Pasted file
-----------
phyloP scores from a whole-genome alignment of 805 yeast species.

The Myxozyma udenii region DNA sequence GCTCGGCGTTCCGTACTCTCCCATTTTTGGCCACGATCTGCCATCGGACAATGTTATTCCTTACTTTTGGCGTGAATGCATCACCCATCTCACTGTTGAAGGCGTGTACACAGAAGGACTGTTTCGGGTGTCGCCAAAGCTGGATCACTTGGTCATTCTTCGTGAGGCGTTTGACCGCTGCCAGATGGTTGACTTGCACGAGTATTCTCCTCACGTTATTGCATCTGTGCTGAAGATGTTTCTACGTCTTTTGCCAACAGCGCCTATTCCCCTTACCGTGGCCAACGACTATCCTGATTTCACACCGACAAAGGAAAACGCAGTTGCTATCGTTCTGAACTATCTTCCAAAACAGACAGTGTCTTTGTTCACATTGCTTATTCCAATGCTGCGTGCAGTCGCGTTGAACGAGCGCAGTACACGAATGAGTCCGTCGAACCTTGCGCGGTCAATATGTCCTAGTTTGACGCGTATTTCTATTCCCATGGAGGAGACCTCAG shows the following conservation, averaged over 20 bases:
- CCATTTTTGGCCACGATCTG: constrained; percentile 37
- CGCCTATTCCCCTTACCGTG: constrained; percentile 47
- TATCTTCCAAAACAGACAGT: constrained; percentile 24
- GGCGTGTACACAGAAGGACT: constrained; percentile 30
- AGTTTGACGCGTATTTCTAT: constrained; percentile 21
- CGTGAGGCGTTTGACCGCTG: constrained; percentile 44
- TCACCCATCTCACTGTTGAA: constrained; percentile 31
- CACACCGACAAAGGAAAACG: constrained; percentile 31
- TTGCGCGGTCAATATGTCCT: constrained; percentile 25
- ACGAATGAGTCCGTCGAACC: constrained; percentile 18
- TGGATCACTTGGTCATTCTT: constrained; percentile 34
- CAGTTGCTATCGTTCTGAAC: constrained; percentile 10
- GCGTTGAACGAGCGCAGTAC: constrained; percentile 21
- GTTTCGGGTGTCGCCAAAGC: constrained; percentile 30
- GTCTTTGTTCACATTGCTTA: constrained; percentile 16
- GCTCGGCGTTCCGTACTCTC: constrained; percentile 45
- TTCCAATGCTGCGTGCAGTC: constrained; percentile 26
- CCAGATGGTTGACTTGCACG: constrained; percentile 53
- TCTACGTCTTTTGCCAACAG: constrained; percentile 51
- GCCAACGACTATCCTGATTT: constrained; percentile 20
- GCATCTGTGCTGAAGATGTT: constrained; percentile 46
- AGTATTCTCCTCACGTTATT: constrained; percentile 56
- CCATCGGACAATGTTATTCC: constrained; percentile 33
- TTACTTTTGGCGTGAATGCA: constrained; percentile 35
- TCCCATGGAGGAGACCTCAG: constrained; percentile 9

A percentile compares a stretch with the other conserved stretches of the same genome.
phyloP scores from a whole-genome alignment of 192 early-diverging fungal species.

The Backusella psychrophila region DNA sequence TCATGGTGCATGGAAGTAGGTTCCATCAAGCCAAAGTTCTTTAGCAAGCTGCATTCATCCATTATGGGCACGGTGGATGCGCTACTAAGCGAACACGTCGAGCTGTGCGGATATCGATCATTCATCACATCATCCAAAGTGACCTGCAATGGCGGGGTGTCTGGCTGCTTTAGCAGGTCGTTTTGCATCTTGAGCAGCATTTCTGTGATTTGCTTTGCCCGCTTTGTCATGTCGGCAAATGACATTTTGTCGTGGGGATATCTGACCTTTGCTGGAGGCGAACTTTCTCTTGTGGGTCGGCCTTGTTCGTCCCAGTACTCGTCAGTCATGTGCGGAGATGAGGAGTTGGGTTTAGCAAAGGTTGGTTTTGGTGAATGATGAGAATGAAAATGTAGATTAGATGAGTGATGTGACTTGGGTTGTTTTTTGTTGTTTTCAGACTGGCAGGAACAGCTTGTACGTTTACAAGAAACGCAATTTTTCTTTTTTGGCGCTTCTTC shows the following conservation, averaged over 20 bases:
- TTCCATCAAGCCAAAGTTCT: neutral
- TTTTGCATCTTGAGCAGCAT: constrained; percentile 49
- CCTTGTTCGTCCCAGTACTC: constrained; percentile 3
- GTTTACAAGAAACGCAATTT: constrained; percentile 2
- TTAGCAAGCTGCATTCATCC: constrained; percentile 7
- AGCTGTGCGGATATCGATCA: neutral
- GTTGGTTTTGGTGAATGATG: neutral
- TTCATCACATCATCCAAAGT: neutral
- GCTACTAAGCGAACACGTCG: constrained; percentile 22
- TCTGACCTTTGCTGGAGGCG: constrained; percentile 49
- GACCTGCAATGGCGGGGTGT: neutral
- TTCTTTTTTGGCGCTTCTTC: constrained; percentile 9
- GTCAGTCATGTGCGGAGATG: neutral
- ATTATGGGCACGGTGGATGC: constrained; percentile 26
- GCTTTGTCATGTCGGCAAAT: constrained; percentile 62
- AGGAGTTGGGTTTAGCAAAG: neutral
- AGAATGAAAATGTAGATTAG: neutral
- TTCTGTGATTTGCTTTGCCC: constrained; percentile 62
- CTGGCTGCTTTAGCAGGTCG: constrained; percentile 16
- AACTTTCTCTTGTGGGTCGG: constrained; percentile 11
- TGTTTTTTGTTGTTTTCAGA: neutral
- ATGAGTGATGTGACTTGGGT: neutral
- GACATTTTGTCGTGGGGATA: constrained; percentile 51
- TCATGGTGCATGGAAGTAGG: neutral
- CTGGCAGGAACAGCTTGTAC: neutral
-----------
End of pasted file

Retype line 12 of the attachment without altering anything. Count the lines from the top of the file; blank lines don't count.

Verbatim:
- ACGAATGAGTCCGTCGAACC: constrained; percentile 18